Story by Emily Roberts// Photos by Emily Roberts
November 16 2021

A handy addition to complement your regular cargo straps.

With the idea of big adventure often comes big decisions on how to pack, best practices and gear to use to keep you and your belongings safe while on a trip. I recently started using TitanStraps for various packing purposes on my trips, and found exceptional versatility with the product in almost every area.

I first saw TitanStraps used by skiers. They’re a popular product for cinching your skis and poles together for carrying. I’ve seen them available in most outdoor stores, but never in a motorcycle shop; the product wasn’t made with motorcycling in mind.

Cameron Lawson, the inventor of TitanStraps, created these industrial use straps to use on a 480-km packraft and bicycle trip through the remote “Lost Coast” of Alaska in 2010. Since then, TitanStraps has created a full lineup of industrial and utility straps used in professional capacities by electricians and construction companies, and recreationally by a multitude of sports enthusiasts. TitanStraps is also a proud member of the 1% for the Planet organization, which means that it gives a portion of its profits to environmental charities.

TitanStraps is different from a tie-down strap, and not quite a bungee — it’s more of a mix of the two. TitanStraps must attach to themselves, making them ideal for holding things in place or cinching things down, but not ideal for attaching bags using two separate fastening points. They are UV- and chemical-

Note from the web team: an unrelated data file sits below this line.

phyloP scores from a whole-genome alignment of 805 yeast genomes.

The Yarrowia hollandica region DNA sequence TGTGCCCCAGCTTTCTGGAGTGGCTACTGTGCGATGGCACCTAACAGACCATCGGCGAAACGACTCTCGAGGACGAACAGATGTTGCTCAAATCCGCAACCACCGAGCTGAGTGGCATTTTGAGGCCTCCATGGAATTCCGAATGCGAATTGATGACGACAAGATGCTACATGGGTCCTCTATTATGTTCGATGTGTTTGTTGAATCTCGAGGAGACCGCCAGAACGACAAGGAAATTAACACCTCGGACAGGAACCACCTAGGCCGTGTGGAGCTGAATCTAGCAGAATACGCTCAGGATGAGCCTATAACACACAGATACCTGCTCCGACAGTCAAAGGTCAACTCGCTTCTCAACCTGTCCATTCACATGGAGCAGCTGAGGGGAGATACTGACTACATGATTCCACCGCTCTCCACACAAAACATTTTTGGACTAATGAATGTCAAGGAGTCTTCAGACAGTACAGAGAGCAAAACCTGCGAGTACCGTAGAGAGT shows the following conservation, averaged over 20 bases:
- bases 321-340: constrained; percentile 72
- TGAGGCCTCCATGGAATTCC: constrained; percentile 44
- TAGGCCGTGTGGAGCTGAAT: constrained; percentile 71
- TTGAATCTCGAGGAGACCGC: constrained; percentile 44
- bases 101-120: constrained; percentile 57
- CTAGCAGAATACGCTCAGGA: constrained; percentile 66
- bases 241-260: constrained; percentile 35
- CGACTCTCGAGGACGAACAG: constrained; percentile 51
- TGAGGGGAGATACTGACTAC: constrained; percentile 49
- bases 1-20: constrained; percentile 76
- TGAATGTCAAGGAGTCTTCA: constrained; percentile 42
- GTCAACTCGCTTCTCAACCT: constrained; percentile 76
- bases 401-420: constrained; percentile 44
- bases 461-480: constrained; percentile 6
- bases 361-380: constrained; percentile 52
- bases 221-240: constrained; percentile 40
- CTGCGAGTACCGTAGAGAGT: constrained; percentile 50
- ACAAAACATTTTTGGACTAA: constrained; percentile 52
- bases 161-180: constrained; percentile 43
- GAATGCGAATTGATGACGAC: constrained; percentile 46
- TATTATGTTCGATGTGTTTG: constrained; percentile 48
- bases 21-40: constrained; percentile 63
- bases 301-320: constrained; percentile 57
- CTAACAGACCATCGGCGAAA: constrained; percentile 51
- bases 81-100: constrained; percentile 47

resistant, won’t crack in extremely cold temperatures and are abrasion-resistant. This means strapping things around the squared corners of your bike won’t tear, rip or affect the durability of the strap.

I’ve gotten into the habit of carrying at least one TitanStrap with me while dirt biking and street biking, in case of emergency. Recently, when I broke a portion of my rear fender off my dirtbike, I pulled out my TitanStrap and was able to strap it back on for the remainder of the ride. Because the strap is made of a high-performance polymer, it has enough stretch, and also grips well on plastics and metals so you won’t have any slip.

TitanStraps’ utility types offer a thinner profile with a working load limit of 27.2 kg; these straps offer slightly more stretch to cinch gear down, while the industrial types are wider and thicker, offering a stronger strap that’s rated up to 32 kg. I’ve used both and have found that, for motorcycling, the utility versions work better for everyday use.

In my mind, TitanStraps won’t replace tie-down straps that offer start and endpoints to strap down bulky gear to your bike. Where these straps do have a place, however, is everywhere else. Small repairs, strapping additional bags and bottles, bundling gear to save space and strapping important items that can be easily accessed is where TitanStraps shine. I find them handy not only for travel, but also for organizing the shop or fixing things on the go when tape or a zip-tie won’t do the trick.

TitanStraps range in price from US$7.50 to $12.99, depending on type and length. Variety packs are also available. I would highly recommend these straps in addition to your more traditional tie-down system for any type of motorcycle trips.

You can purchase TitanStraps online at titanstraps.com.


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